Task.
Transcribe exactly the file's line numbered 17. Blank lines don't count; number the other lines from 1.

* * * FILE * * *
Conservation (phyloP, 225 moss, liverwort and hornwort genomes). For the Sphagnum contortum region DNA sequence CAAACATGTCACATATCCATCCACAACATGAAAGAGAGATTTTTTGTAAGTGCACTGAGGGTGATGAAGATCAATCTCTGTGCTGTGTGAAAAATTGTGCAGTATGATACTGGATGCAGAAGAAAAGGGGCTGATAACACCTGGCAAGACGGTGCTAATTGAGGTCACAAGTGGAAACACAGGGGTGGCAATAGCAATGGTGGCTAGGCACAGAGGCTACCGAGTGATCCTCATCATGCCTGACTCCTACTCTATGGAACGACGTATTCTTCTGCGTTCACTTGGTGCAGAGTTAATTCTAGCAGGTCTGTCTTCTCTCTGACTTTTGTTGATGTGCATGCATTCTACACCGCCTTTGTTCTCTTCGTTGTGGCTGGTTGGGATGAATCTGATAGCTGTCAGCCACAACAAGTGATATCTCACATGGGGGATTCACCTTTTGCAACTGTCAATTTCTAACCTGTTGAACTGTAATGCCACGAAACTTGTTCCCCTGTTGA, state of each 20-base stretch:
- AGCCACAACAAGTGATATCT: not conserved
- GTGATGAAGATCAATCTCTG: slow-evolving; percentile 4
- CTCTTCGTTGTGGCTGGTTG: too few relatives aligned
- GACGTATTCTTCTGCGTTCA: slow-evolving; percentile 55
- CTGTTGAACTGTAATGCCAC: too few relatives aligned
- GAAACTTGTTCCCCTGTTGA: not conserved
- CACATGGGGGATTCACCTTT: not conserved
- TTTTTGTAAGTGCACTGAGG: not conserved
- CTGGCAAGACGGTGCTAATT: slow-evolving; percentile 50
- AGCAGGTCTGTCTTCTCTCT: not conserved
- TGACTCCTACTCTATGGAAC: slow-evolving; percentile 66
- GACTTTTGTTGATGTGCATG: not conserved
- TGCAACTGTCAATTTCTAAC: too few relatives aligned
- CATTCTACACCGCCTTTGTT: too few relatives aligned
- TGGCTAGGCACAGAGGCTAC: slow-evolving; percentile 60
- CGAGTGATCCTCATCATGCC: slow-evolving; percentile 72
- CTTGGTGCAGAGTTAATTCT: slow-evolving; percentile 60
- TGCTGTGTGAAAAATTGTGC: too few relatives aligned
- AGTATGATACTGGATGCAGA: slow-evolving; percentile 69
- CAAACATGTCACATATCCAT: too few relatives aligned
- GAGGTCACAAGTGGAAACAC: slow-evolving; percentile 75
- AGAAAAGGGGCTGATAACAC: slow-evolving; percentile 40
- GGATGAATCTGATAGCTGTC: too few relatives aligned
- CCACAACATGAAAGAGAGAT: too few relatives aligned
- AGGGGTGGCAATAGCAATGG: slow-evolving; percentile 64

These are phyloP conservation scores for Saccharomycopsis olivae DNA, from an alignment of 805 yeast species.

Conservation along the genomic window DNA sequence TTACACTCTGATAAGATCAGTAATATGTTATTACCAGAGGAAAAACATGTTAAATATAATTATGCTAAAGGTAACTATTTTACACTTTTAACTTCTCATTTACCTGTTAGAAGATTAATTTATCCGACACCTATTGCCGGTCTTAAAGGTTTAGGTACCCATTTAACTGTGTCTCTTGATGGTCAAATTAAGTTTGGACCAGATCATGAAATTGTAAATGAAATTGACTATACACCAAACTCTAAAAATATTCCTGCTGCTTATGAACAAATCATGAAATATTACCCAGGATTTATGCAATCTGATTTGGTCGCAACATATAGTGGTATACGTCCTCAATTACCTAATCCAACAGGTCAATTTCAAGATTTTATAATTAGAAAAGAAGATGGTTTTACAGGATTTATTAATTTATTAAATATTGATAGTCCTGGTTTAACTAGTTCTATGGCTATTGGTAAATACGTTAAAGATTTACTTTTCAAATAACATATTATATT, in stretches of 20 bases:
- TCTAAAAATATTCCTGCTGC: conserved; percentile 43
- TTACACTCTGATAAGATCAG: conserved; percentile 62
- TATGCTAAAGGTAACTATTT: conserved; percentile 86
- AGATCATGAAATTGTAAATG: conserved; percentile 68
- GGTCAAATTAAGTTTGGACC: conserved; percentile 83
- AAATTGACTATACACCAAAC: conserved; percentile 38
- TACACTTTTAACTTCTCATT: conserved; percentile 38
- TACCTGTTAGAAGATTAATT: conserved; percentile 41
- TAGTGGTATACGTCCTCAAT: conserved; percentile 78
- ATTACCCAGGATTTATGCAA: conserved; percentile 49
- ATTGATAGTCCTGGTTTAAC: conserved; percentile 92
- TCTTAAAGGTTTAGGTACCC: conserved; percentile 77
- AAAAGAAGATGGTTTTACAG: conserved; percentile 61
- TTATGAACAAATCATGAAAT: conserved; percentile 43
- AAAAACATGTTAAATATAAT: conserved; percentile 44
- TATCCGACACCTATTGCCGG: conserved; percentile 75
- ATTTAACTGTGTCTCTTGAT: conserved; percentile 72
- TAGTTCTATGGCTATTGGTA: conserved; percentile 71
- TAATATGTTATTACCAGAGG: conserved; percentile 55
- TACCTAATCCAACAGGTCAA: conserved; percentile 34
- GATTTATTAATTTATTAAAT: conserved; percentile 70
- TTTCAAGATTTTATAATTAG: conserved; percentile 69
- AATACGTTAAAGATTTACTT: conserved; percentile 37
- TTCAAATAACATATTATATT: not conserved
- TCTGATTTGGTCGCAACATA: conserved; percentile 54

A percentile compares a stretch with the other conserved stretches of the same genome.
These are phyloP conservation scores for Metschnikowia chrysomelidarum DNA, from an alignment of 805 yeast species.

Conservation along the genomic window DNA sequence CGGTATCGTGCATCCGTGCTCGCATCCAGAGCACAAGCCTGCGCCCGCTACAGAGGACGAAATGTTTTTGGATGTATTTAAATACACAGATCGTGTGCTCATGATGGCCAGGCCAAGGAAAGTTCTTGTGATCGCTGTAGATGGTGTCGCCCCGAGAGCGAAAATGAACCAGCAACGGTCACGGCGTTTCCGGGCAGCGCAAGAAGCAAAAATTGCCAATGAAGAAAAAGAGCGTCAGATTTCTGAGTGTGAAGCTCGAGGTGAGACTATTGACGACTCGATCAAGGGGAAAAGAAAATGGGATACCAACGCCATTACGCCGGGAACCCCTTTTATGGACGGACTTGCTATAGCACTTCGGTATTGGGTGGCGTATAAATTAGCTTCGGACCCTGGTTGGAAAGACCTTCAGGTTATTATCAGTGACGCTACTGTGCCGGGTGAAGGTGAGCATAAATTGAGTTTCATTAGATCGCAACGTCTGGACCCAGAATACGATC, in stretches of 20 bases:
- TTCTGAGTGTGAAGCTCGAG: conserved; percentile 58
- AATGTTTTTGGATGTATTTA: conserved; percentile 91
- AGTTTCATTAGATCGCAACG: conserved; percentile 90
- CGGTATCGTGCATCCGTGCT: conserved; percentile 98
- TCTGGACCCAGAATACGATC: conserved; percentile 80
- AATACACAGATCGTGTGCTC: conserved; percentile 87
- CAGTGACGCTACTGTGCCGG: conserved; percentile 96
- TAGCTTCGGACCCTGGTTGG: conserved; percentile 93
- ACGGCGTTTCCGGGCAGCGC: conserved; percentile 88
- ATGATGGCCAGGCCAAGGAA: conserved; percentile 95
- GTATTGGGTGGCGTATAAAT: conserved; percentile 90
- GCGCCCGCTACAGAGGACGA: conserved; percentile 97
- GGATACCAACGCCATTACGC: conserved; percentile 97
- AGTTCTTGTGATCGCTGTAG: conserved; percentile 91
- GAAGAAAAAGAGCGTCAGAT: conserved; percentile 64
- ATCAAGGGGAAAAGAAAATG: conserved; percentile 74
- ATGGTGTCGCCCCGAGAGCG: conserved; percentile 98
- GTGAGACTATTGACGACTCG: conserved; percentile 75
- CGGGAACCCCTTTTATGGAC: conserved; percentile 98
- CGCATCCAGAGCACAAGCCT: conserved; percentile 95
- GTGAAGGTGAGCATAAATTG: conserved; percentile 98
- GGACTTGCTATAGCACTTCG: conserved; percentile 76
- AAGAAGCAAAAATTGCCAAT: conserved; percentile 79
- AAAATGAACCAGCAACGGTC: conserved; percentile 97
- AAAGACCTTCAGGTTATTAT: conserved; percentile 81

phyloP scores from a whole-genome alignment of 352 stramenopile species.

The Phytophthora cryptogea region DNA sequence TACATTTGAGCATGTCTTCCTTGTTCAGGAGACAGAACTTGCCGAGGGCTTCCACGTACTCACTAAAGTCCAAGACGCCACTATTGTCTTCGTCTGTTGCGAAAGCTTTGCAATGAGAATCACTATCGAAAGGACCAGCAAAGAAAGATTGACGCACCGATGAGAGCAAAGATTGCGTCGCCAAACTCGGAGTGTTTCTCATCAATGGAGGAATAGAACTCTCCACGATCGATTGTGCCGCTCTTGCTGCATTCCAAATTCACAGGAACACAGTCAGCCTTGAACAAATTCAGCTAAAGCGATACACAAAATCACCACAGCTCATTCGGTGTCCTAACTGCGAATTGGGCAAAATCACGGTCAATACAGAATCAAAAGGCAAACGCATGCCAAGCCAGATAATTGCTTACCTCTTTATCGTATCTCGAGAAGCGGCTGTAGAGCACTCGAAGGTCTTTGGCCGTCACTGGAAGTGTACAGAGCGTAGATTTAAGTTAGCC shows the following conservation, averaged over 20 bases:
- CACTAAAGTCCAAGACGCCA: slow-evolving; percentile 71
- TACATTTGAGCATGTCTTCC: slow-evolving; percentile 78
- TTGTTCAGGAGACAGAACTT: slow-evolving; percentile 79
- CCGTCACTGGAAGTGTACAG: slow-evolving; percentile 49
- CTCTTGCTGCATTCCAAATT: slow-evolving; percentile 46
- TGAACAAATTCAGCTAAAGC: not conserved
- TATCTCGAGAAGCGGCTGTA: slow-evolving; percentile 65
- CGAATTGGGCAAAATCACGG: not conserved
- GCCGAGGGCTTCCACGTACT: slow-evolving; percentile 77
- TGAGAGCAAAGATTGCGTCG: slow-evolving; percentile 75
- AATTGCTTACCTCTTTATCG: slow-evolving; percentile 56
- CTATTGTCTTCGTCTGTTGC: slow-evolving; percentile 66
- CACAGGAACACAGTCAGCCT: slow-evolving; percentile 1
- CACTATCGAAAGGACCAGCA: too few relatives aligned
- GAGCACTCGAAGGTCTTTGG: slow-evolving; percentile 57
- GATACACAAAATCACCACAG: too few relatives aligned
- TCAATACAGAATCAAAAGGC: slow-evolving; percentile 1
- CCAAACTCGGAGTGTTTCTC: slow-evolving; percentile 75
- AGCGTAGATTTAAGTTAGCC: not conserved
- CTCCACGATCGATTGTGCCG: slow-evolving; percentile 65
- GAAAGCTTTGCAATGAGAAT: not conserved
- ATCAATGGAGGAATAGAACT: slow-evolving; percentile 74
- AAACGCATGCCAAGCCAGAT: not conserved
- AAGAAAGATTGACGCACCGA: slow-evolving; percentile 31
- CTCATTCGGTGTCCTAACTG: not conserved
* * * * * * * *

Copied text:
- CGAGTGATCCTCATCATGCC: slow-evolving; percentile 72